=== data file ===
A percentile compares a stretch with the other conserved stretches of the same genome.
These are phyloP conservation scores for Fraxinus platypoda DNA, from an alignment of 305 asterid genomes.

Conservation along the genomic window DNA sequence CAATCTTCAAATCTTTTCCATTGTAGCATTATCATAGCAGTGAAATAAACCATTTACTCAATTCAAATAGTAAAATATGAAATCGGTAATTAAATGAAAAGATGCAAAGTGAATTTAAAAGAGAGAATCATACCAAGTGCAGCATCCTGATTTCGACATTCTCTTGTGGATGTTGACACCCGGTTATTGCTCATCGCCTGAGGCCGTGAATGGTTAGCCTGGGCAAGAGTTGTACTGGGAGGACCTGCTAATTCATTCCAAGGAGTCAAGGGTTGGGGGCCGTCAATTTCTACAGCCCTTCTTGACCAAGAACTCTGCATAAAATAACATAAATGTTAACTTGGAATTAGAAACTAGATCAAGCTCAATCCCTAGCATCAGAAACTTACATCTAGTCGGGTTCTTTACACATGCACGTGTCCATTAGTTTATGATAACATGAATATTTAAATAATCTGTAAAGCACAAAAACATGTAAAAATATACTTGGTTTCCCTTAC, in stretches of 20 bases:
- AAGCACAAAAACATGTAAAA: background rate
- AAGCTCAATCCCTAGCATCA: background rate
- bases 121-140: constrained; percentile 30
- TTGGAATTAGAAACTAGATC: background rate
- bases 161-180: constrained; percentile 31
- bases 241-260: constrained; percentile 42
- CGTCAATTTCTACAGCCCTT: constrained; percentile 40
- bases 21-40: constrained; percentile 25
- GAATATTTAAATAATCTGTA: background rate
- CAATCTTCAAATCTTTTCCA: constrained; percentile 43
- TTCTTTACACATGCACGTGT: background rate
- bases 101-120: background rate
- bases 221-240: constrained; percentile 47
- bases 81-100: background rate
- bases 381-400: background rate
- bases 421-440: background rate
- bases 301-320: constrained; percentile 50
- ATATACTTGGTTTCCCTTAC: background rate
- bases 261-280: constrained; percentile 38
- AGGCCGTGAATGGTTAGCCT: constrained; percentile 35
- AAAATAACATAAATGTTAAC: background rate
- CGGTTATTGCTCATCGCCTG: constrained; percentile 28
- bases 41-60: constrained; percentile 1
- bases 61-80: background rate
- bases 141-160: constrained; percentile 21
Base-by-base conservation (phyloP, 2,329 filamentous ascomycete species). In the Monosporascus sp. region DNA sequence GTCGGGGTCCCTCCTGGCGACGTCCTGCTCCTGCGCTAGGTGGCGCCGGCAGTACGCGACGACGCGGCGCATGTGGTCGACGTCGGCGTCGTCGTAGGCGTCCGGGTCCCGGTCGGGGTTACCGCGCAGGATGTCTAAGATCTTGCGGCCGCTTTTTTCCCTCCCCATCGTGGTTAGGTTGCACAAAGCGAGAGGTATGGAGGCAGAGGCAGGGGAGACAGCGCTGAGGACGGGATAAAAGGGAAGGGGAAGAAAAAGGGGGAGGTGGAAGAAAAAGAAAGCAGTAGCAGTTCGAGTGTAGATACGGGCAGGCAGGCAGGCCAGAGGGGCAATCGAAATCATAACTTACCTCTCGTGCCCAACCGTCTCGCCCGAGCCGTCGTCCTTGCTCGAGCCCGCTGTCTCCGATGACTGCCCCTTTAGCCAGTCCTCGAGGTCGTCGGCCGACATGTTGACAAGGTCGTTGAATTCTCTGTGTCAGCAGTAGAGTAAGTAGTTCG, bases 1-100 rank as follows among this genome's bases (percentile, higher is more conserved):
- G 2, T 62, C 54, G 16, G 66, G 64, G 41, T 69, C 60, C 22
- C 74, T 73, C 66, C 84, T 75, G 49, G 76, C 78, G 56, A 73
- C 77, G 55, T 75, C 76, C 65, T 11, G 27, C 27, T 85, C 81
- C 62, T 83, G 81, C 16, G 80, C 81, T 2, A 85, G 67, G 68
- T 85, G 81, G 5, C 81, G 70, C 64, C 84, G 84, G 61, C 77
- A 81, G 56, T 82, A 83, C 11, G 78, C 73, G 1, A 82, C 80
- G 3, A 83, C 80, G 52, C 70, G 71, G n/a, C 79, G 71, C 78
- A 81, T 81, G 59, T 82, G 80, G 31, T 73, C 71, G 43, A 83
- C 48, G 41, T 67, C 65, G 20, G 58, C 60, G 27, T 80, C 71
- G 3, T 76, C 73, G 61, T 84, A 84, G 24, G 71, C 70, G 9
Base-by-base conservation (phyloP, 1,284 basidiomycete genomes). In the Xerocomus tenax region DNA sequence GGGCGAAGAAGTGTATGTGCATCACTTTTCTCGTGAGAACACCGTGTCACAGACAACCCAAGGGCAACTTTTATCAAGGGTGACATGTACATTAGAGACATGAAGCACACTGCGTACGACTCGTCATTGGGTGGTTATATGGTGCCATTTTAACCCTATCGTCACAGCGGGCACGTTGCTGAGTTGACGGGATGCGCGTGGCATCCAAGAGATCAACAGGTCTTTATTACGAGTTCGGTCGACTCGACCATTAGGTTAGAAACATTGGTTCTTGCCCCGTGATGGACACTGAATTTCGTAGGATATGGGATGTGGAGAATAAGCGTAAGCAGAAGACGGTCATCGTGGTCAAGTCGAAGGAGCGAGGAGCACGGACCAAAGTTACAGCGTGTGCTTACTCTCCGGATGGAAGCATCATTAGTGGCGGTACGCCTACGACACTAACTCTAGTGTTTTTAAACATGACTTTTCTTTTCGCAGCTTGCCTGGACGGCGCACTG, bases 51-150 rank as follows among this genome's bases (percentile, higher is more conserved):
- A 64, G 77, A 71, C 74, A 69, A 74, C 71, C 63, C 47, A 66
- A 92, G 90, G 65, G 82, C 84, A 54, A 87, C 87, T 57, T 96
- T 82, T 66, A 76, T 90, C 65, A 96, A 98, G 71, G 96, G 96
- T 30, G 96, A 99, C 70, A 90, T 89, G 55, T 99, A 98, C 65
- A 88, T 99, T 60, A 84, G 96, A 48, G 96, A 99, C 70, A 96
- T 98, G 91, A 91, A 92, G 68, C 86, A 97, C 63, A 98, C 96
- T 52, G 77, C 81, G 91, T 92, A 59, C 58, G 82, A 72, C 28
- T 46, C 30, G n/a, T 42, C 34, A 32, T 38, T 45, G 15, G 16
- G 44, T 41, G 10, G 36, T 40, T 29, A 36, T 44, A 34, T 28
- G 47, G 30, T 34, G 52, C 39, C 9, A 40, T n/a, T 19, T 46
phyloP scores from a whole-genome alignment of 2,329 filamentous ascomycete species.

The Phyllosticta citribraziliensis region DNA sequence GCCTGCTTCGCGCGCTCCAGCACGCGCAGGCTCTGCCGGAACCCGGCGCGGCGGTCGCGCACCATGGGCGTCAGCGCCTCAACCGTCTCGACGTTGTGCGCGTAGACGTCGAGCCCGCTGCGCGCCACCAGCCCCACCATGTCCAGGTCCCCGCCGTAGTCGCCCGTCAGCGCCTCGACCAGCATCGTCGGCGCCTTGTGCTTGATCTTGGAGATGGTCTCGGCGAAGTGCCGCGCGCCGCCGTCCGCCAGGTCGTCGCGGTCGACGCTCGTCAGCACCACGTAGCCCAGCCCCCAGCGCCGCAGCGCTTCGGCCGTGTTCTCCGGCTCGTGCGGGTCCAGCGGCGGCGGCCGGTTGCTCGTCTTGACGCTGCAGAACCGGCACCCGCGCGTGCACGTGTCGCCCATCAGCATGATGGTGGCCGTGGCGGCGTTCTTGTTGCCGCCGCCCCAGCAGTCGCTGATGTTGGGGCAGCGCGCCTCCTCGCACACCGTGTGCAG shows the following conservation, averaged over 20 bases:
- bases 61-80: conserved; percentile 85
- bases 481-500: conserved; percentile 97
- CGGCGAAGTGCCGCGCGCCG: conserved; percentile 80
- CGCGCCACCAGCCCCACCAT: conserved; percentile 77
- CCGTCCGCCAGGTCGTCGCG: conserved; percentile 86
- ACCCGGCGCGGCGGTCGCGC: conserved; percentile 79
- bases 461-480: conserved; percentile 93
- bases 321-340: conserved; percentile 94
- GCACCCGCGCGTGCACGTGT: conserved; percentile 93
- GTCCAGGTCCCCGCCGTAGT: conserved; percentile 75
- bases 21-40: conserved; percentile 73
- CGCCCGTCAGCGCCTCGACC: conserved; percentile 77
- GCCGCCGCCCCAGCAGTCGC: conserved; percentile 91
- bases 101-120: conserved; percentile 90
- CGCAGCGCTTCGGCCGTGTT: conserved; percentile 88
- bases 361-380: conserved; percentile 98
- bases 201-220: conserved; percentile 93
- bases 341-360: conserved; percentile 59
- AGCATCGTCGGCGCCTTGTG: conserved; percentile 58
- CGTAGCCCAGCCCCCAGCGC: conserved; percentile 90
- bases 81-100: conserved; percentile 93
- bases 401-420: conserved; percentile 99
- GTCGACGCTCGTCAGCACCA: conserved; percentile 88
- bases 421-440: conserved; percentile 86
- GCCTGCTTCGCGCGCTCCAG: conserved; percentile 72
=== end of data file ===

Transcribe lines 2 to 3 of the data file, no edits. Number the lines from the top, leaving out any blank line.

These are phyloP conservation scores for Fraxinus platypoda DNA, from an alignment of 305 asterid genomes.

Conservation along the genomic window DNA sequence CAATCTTCAAATCTTTTCCATTGTAGCATTATCATAGCAGTGAAATAAACCATTTACTCAATTCAAATAGTAAAATATGAAATCGGTAATTAAATGAAAAGATGCAAAGTGAATTTAAAAGAGAGAATCATACCAAGTGCAGCATCCTGATTTCGACATTCTCTTGTGGATGTTGACACCCGGTTATTGCTCATCGCCTGAGGCCGTGAATGGTTAGCCTGGGCAAGAGTTGTACTGGGAGGACCTGCTAATTCATTCCAAGGAGTCAAGGGTTGGGGGCCGTCAATTTCTACAGCCCTTCTTGACCAAGAACTCTGCATAAAATAACATAAATGTTAACTTGGAATTAGAAACTAGATCAAGCTCAATCCCTAGCATCAGAAACTTACATCTAGTCGGGTTCTTTACACATGCACGTGTCCATTAGTTTATGATAACATGAATATTTAAATAATCTGTAAAGCACAAAAACATGTAAAAATATACTTGGTTTCCCTTAC, in stretches of 20 bases: